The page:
Greg Cole makes no secret of the fact he believes farmers, particularly those in the Mid-South, would have been better off from a safety net point of view if Congress had kept direct payments in the Agricultural Act of 2014.
Cole, president and CEO of AgHeritage Farm Credit Services, has told several audiences “the loss of direct payments in the new farm bill will have a greater impact on farmers in the Mid-South than in any other part of the country,” a comment he repeated at the Mid-South Agricultural and Environmental Law Conference in Memphis, Tenn.
“You only get help when things are not so good,” said Cole, who spoke on his impressions of the signup for the new farm bill. “So if you trigger a payment, more than likely you’re already losing money on an overall basis. So that’s a fundamental shift.”
The new law ended direct payments, which Cole said creates a different dynamic in farm country. “Obviously, we liked direct payments. Producers liked them. They were easy to quantify; you knew how much they were. “You knew when you were going to get them. And for lenders, it was easy to make that link.”
Cole says it appears most farmers in the area served by AgHeritage selected the Agricultural Risk Coverage or ARC program for corn and soybeans. Most rice producers chose Price Loss Coverage or the PLC program for their crop.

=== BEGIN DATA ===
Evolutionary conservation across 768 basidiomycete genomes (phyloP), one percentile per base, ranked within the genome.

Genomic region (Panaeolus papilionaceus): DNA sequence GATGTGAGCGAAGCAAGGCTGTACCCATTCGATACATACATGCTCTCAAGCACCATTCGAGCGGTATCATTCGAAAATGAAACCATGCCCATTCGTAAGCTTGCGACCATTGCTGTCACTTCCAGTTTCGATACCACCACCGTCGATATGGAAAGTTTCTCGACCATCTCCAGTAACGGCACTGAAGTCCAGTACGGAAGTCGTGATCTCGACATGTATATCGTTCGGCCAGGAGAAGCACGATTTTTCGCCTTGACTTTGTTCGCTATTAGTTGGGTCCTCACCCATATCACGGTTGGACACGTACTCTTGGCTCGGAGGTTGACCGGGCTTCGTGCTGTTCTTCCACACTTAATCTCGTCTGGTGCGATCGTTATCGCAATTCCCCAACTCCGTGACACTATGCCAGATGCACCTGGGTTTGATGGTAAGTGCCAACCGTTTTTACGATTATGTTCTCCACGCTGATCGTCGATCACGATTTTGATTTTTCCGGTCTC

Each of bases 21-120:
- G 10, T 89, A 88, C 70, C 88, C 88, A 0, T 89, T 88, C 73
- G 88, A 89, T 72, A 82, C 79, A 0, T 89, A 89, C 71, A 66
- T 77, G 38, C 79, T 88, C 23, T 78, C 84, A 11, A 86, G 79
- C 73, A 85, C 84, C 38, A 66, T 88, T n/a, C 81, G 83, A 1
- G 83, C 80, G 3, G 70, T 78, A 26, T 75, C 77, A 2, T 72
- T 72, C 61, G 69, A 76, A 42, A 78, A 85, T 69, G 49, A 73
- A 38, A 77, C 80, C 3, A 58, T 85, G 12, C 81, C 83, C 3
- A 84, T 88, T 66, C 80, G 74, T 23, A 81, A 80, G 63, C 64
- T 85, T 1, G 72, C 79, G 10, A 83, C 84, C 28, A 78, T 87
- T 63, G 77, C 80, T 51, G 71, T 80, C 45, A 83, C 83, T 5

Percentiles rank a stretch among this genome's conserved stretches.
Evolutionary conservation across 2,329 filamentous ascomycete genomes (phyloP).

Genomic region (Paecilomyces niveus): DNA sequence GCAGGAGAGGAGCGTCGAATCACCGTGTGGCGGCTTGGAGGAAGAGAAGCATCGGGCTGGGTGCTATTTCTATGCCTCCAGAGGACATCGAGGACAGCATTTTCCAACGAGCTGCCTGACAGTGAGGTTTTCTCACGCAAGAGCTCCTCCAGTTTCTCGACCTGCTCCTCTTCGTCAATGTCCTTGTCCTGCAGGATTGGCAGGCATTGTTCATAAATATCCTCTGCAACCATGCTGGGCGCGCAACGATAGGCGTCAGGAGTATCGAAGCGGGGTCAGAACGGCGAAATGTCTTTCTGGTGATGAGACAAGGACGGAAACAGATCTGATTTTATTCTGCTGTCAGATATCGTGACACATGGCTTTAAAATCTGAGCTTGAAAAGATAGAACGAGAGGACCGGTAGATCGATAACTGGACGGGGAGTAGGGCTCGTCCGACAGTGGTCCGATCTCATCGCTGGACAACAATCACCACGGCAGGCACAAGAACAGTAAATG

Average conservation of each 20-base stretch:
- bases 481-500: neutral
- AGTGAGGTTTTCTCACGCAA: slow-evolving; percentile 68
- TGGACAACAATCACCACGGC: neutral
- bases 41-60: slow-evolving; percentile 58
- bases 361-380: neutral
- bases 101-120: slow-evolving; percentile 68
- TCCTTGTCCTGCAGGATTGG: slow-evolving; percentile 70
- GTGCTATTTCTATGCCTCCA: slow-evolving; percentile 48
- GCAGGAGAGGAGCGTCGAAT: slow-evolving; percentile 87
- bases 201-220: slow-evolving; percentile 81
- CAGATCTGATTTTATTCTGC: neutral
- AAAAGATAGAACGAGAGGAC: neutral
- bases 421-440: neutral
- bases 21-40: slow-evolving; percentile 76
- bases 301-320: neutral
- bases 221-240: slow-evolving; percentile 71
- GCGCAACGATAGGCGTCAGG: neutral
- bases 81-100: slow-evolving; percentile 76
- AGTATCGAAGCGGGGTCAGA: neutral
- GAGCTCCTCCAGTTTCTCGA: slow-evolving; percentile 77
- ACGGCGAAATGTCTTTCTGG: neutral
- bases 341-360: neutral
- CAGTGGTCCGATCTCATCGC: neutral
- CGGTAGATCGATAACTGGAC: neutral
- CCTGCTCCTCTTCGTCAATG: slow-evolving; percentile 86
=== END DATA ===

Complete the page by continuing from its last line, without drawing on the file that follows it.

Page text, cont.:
“With the rapid decline in rice prices, it looks like if they did get signed up, there will be a pretty good payment for the 2014 crop,” said Cole. “Obviously, we want receive that until later at the end of the fall.
Those who follow rice know it has joined other markets as a crop with an excess of supply and a rapid decline in price to about $4.50 per bushel after selling for $6 to $7 per bushel during the 2013-14 marketing year.
The new farm bill, on the other hand, offers a $6.30 per bushel reference price for PLC calculations for rice (minus any discounts and multiplying it by 85 percent of a grower’s base acres. But some observers may not have considered all the dynamics of the situation.
“You may think that if I sell my rice for $4.50 per bushel, I’m going to get $6.30 because of the reference price,” says Cole. “But if the price of rice rises for the remainder of the year, you may not get a payment. So you basically just sold your rice for $4.50.” He suggested growers try to hedge against such developments by using co-op pools
Cole said he was somewhat surprised to see that sales of federal crop insurance coverage, which was supposed to be the underpinning of the new farm programs, did not increase in the Mid-South for the 2015 crop year.
“In the Mid-South, we haven’t used crop insurance to the same level they have in the Midwest,” he said. “But I thought we have a lot more producers buying crop insurance. But in our area, in our part of the Mississippi Delta we haven’t seen that. Actually the sales are flat or down where I thought they would skyrocket.”
To read more about the Agricultural Act of 2014, visit http://www.usda.gov/wps/portal/usda/usdahome?navid=farmbill